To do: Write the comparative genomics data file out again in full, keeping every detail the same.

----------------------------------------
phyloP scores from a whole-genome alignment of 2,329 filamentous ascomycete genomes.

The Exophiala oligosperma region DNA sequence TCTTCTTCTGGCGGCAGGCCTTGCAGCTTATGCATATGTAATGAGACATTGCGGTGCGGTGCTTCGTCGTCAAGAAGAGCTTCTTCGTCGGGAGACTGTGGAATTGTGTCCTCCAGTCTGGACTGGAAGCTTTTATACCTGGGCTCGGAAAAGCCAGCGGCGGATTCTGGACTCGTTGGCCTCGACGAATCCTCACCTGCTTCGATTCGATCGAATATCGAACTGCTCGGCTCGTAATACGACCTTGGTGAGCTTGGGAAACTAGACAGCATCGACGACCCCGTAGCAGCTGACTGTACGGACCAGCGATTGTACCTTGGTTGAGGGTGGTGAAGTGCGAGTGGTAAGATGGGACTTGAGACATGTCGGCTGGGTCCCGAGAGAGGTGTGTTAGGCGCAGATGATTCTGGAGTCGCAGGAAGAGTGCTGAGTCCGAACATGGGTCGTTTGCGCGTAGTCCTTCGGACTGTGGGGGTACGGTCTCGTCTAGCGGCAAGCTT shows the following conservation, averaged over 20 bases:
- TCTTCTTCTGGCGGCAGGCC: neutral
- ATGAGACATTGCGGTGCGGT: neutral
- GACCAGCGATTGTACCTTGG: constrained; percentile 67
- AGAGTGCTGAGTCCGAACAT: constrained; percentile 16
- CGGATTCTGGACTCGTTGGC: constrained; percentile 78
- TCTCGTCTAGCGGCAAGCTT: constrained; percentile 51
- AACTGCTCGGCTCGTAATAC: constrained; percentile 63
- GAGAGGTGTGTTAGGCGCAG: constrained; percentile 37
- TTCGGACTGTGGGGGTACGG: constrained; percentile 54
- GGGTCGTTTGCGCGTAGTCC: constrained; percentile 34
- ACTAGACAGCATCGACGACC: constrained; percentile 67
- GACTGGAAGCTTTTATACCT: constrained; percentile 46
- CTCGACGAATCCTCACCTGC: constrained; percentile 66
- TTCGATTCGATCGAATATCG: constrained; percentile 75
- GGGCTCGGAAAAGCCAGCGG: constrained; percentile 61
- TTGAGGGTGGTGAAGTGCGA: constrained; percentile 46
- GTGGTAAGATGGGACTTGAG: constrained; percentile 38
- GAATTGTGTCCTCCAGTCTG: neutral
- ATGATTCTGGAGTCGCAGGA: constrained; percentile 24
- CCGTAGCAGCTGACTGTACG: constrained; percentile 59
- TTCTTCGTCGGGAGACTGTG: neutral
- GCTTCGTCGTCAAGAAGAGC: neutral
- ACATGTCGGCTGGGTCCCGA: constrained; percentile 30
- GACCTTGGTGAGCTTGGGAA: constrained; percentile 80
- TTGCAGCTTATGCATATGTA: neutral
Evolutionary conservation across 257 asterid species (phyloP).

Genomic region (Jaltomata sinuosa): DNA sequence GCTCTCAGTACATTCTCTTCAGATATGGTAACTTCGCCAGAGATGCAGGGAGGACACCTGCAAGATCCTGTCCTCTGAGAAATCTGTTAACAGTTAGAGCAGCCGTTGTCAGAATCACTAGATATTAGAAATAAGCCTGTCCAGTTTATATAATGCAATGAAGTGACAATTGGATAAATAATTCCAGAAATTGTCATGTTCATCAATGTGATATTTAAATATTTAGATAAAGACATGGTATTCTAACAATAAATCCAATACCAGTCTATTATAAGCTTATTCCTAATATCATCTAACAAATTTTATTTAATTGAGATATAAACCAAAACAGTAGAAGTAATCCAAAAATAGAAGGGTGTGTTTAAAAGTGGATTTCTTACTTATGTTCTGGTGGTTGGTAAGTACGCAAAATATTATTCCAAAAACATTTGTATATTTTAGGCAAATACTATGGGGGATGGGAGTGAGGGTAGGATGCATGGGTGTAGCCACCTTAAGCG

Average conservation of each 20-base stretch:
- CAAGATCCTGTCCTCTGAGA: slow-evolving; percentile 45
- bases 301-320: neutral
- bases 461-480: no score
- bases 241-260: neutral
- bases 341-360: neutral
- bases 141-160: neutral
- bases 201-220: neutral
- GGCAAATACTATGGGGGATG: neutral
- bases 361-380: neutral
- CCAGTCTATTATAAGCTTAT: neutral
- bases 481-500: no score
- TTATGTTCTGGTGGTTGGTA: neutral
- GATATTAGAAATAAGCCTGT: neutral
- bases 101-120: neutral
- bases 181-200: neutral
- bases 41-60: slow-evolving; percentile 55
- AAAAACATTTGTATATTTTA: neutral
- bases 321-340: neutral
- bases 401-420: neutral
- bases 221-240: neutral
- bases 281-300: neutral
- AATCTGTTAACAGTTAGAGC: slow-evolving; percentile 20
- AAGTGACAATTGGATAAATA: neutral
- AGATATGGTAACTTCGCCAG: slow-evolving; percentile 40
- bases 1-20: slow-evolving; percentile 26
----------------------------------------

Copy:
phyloP scores from a whole-genome alignment of 2,329 filamentous ascomycete genomes.

The Exophiala oligosperma region DNA sequence TCTTCTTCTGGCGGCAGGCCTTGCAGCTTATGCATATGTAATGAGACATTGCGGTGCGGTGCTTCGTCGTCAAGAAGAGCTTCTTCGTCGGGAGACTGTGGAATTGTGTCCTCCAGTCTGGACTGGAAGCTTTTATACCTGGGCTCGGAAAAGCCAGCGGCGGATTCTGGACTCGTTGGCCTCGACGAATCCTCACCTGCTTCGATTCGATCGAATATCGAACTGCTCGGCTCGTAATACGACCTTGGTGAGCTTGGGAAACTAGACAGCATCGACGACCCCGTAGCAGCTGACTGTACGGACCAGCGATTGTACCTTGGTTGAGGGTGGTGAAGTGCGAGTGGTAAGATGGGACTTGAGACATGTCGGCTGGGTCCCGAGAGAGGTGTGTTAGGCGCAGATGATTCTGGAGTCGCAGGAAGAGTGCTGAGTCCGAACATGGGTCGTTTGCGCGTAGTCCTTCGGACTGTGGGGGTACGGTCTCGTCTAGCGGCAAGCTT shows the following conservation, averaged over 20 bases:
- TCTTCTTCTGGCGGCAGGCC: neutral
- ATGAGACATTGCGGTGCGGT: neutral
- GACCAGCGATTGTACCTTGG: constrained; percentile 67
- AGAGTGCTGAGTCCGAACAT: constrained; percentile 16
- CGGATTCTGGACTCGTTGGC: constrained; percentile 78
- TCTCGTCTAGCGGCAAGCTT: constrained; percentile 51
- AACTGCTCGGCTCGTAATAC: constrained; percentile 63
- GAGAGGTGTGTTAGGCGCAG: constrained; percentile 37
- TTCGGACTGTGGGGGTACGG: constrained; percentile 54
- GGGTCGTTTGCGCGTAGTCC: constrained; percentile 34
- ACTAGACAGCATCGACGACC: constrained; percentile 67
- GACTGGAAGCTTTTATACCT: constrained; percentile 46
- CTCGACGAATCCTCACCTGC: constrained; percentile 66
- TTCGATTCGATCGAATATCG: constrained; percentile 75
- GGGCTCGGAAAAGCCAGCGG: constrained; percentile 61
- TTGAGGGTGGTGAAGTGCGA: constrained; percentile 46
- GTGGTAAGATGGGACTTGAG: constrained; percentile 38
- GAATTGTGTCCTCCAGTCTG: neutral
- ATGATTCTGGAGTCGCAGGA: constrained; percentile 24
- CCGTAGCAGCTGACTGTACG: constrained; percentile 59
- TTCTTCGTCGGGAGACTGTG: neutral
- GCTTCGTCGTCAAGAAGAGC: neutral
- ACATGTCGGCTGGGTCCCGA: constrained; percentile 30
- GACCTTGGTGAGCTTGGGAA: constrained; percentile 80
- TTGCAGCTTATGCATATGTA: neutral
Evolutionary conservation across 257 asterid species (phyloP).

Genomic region (Jaltomata sinuosa): DNA sequence GCTCTCAGTACATTCTCTTCAGATATGGTAACTTCGCCAGAGATGCAGGGAGGACACCTGCAAGATCCTGTCCTCTGAGAAATCTGTTAACAGTTAGAGCAGCCGTTGTCAGAATCACTAGATATTAGAAATAAGCCTGTCCAGTTTATATAATGCAATGAAGTGACAATTGGATAAATAATTCCAGAAATTGTCATGTTCATCAATGTGATATTTAAATATTTAGATAAAGACATGGTATTCTAACAATAAATCCAATACCAGTCTATTATAAGCTTATTCCTAATATCATCTAACAAATTTTATTTAATTGAGATATAAACCAAAACAGTAGAAGTAATCCAAAAATAGAAGGGTGTGTTTAAAAGTGGATTTCTTACTTATGTTCTGGTGGTTGGTAAGTACGCAAAATATTATTCCAAAAACATTTGTATATTTTAGGCAAATACTATGGGGGATGGGAGTGAGGGTAGGATGCATGGGTGTAGCCACCTTAAGCG

Average conservation of each 20-base stretch:
- CAAGATCCTGTCCTCTGAGA: slow-evolving; percentile 45
- bases 301-320: neutral
- bases 461-480: no score
- bases 241-260: neutral
- bases 341-360: neutral
- bases 141-160: neutral
- bases 201-220: neutral
- GGCAAATACTATGGGGGATG: neutral
- bases 361-380: neutral
- CCAGTCTATTATAAGCTTAT: neutral
- bases 481-500: no score
- TTATGTTCTGGTGGTTGGTA: neutral
- GATATTAGAAATAAGCCTGT: neutral
- bases 101-120: neutral
- bases 181-200: neutral
- bases 41-60: slow-evolving; percentile 55
- AAAAACATTTGTATATTTTA: neutral
- bases 321-340: neutral
- bases 401-420: neutral
- bases 221-240: neutral
- bases 281-300: neutral
- AATCTGTTAACAGTTAGAGC: slow-evolving; percentile 20
- AAGTGACAATTGGATAAATA: neutral
- AGATATGGTAACTTCGCCAG: slow-evolving; percentile 40
- bases 1-20: slow-evolving; percentile 26